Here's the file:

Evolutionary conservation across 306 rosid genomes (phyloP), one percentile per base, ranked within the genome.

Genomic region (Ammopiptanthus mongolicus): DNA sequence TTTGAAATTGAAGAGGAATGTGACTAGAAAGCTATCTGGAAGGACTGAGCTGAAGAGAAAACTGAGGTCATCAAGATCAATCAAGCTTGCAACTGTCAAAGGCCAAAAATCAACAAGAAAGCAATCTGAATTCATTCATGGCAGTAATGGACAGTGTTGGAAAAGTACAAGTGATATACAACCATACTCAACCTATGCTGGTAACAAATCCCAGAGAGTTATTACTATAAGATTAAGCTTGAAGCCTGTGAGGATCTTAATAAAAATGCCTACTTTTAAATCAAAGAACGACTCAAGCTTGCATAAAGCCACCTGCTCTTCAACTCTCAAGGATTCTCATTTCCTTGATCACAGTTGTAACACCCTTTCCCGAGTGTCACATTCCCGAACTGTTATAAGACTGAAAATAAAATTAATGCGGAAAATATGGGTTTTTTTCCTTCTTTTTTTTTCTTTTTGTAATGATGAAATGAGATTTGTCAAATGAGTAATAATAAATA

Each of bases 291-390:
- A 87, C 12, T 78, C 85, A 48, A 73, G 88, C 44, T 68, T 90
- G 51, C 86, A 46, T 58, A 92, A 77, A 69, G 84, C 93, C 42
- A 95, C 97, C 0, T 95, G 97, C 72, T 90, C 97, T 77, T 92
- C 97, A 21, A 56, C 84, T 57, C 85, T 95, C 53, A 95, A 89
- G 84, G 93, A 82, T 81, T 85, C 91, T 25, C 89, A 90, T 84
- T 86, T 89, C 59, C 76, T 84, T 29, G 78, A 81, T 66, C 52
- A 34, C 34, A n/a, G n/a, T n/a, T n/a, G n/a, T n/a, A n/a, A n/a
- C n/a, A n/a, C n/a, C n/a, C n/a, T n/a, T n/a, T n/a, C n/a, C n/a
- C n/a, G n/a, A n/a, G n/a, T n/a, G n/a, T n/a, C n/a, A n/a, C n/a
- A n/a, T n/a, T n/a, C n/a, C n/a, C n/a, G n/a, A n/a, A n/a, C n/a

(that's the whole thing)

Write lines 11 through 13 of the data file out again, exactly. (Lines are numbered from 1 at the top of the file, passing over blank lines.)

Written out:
- C n/a, A n/a, C n/a, C n/a, C n/a, T n/a, T n/a, T n/a, C n/a, C n/a
- C n/a, G n/a, A n/a, G n/a, T n/a, G n/a, T n/a, C n/a, A n/a, C n/a
- A n/a, T n/a, T n/a, C n/a, C n/a, C n/a, G n/a, A n/a, A n/a, C n/a